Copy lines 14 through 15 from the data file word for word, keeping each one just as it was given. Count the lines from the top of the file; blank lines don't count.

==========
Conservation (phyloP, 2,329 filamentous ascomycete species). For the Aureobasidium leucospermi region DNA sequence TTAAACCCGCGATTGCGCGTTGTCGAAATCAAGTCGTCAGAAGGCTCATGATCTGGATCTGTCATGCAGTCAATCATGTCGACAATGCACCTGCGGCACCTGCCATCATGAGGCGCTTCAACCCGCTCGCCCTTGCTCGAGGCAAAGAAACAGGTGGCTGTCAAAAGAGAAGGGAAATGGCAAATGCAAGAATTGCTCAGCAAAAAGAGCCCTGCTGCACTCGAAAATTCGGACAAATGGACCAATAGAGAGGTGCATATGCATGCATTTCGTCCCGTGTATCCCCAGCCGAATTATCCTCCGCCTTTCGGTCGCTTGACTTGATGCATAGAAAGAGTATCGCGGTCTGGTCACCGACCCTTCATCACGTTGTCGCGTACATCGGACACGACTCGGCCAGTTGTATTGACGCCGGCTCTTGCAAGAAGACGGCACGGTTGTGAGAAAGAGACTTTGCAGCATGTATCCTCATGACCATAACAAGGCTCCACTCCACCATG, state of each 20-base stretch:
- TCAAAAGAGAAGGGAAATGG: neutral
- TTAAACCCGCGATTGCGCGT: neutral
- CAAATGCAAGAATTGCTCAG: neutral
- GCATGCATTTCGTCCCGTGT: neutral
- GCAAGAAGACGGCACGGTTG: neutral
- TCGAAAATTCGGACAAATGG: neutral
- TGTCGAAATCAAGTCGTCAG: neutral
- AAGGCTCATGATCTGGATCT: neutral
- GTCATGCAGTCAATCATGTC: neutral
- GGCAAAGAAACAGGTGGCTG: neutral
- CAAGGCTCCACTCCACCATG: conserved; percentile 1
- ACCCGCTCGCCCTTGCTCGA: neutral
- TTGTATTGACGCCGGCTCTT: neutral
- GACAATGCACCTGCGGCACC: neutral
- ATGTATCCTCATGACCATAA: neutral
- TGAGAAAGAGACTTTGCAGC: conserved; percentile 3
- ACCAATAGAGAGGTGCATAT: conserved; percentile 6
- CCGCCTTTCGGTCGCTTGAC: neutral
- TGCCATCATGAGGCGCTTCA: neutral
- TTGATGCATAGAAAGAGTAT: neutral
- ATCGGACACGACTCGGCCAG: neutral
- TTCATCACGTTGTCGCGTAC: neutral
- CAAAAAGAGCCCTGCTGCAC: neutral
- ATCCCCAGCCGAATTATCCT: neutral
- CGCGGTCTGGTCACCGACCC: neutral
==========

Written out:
- TTGTATTGACGCCGGCTCTT: neutral
- GACAATGCACCTGCGGCACC: neutral